0 5 min 11 yrs

A decade after Bubba Ho-Tep Don Coscarelli is back with another feature based on a cult author’s work that masterfully blends humor and horror.

John Dies at the End follows our hero Dave Wong and his buddy John as they are forced to fight off an inter-dimensional invasion.  The invaders are using a new drug known as soy sauce to take over the physical beings of those who take it, allowing them to be controlled by the invaders.  The soy sauce affects everyone differently, so that no encounter with a possessed person is ever the same.

Coscarelli’s film captures the spirit of David Wong’s book incredibly well, and he has great success mixing the horror and comedy elements of the story.  There are moments in the film that are both genuinely creepy and laugh-out-loud funny.  Coscarelli infuses the film with a trippy visual flair that adds energy to even some simpler scenes of dialogue.  It also creates a sense that at no point is anyone truly safe.

The cast is incredibly strong overall with relative new comers Chase Williamson and Rob Mayes giving great grounded performances to balance the absolute chaos that moves around them.  Paul Giamatti plays a newspaper reporter who interviews Dave, and this is the narrative device used to move the story forward.  While this creates a choppy sense of pace at times, it also allows Coscarelli (who also wrote the screenplay) to stream line Wong’s novel.  For diehard fans of the book this means great chunks of the novel are just missing.  There is some voice over work by Chase Williamson as Dave, however most of the humorous elements have been cut, and the voice over is used almost exclusively to move the plot forward.

In my review of the book, originally published here, I stated that at times the book comes to a grinding halt, and at 100 minutes these slower elements are nowhere to be found in the movie.  But many action set pieces are also absent, including my favorite one.  However, in keeping with the spirit of the book, Coscarelli still includes the existential humor that helped to define Wong’s book.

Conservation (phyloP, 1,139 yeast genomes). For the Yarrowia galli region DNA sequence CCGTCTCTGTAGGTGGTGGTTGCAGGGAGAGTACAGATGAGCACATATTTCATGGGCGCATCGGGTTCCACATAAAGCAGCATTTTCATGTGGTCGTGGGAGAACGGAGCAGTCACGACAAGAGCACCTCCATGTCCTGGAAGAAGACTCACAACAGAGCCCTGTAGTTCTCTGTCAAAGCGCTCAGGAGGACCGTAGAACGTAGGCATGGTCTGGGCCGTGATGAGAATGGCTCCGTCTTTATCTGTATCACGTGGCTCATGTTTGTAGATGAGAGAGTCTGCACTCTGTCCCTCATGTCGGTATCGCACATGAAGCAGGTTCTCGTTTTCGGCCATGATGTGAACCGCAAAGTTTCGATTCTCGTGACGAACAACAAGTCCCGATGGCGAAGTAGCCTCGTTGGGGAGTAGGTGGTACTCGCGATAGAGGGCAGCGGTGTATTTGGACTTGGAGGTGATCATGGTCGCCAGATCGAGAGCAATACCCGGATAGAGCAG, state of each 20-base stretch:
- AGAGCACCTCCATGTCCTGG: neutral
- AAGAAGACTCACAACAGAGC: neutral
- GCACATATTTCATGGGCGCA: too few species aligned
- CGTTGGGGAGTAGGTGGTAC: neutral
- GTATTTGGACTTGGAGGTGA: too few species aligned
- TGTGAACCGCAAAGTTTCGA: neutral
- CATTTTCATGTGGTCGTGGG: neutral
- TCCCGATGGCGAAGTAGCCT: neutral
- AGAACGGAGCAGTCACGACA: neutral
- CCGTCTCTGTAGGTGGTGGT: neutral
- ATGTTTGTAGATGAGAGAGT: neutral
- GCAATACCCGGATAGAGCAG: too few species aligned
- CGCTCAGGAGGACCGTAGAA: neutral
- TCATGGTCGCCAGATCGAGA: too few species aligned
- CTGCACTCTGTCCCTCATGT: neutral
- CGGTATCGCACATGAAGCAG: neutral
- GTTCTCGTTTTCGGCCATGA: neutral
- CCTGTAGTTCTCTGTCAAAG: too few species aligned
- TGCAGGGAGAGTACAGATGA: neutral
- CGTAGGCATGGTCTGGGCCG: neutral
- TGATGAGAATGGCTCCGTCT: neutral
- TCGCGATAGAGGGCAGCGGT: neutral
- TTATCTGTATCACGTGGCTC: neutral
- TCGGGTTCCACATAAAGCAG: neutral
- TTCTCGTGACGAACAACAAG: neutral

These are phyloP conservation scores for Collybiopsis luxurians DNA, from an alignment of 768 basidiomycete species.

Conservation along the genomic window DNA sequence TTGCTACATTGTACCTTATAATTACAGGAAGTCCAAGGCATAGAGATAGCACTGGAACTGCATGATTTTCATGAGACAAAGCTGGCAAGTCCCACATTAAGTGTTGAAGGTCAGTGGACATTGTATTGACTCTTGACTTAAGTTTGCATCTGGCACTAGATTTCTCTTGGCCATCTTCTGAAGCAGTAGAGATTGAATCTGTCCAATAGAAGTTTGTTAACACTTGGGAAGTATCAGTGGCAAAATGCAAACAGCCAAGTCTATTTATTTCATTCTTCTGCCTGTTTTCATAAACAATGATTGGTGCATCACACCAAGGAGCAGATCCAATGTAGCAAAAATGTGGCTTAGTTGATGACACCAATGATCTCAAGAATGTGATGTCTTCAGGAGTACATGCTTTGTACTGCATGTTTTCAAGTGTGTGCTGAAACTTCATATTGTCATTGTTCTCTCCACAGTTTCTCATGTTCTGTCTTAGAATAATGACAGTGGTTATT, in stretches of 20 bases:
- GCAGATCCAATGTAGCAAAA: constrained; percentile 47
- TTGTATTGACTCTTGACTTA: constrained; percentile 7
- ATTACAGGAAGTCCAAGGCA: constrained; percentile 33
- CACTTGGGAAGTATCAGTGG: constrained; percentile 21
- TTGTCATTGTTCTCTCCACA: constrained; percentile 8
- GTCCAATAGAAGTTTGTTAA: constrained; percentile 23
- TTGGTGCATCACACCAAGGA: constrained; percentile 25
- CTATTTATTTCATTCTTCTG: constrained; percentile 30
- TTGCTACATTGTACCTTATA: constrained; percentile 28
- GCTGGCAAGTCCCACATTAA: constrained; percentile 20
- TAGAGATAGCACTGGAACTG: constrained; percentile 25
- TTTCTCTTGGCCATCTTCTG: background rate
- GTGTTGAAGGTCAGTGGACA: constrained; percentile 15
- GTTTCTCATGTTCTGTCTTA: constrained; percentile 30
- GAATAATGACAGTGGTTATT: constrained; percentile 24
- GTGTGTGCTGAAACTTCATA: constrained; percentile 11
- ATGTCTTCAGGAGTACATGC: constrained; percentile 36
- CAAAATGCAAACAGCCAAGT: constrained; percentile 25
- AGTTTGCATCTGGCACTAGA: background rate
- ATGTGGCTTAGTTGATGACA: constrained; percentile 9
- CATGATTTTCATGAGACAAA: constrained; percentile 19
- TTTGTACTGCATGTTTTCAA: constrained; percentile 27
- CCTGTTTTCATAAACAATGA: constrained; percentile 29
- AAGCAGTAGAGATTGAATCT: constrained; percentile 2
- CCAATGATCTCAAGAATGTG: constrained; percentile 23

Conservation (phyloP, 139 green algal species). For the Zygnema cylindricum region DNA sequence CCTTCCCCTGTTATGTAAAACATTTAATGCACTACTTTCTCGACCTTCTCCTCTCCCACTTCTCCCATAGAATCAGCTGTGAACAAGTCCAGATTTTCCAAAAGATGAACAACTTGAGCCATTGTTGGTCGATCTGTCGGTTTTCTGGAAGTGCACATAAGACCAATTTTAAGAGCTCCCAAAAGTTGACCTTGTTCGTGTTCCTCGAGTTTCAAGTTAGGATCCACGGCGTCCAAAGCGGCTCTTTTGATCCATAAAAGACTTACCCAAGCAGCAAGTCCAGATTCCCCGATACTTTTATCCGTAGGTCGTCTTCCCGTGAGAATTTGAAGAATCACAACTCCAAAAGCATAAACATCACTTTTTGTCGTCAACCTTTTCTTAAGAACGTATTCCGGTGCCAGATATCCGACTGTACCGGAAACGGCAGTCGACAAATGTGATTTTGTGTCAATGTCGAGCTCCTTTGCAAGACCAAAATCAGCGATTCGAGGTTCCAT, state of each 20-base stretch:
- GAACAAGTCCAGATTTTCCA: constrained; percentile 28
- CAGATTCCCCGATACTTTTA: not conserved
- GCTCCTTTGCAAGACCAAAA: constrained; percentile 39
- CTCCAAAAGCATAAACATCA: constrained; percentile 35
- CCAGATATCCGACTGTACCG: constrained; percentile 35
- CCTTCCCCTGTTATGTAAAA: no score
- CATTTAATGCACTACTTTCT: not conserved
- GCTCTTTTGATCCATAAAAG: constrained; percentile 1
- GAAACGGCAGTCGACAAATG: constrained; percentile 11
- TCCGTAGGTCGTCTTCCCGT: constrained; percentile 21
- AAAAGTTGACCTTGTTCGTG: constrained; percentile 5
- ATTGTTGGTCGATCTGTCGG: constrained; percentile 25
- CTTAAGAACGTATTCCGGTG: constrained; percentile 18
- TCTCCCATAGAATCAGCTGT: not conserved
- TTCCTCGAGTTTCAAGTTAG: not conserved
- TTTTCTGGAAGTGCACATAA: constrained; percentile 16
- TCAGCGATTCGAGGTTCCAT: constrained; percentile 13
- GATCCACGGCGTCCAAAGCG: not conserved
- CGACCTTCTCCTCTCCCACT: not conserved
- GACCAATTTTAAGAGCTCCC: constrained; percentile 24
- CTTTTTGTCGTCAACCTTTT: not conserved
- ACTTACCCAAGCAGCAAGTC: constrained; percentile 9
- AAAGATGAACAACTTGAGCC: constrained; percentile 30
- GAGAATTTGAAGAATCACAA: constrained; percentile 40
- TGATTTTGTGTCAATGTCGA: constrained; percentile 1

John Dies at the End is a trippy, creepy existential comedy.  Some fans of the book, will probably be let down by some of the alterations made to make the story more filmable, especially for a smaller budget feature.  Despite this, the movie is wholly enjoyable to those of us with odder sensibilities and I can say I enjoyed every frame of Don Coscarelli’s newest film with a stupid grin on my face.  As with most truly original works John Dies at the End is in limited theatrical release, but available from most streaming services.

Streamlined book review:

“Saving the world, that’s Hollywood bullshit.”  David Wong

Imagine Scooby Doo with large amounts of profanity, blatant drug use, violence and a little bit of nookie.  This is the best way I can surmise David Wong’s John Dies at the End.  Despite a few areas where the momentum comes to a grinding halt, I cannot recommend this book enough to anyone looking for either original horror or humor.

The plot revolves around David and his best friend John as reluctant investigators of the paranormal.  The story is told in conversational form as John explains his story to Arnie a reporter in, ‘They China Food!’ a restaurant owned by Czech brothers who have not remodeled since the Mexican restaurant that had inhabited the building closed.

John Dies at the End is strongest in trippy action sequences with David and John fighting all sorts of unholy hell.  They are joined early on by a dog named Mollie with many humanistic characters.  My favorite sequence is an action movie parody depicting John bashing demonic creatures with a chair and shouting chair-related puns as each creature goes down.

If you are intrigued by this, I am sure you will be very amused with this tale.  If your reaction to this is, ‘Really?  What the fuck?!’ then John Dies at the End is not for you.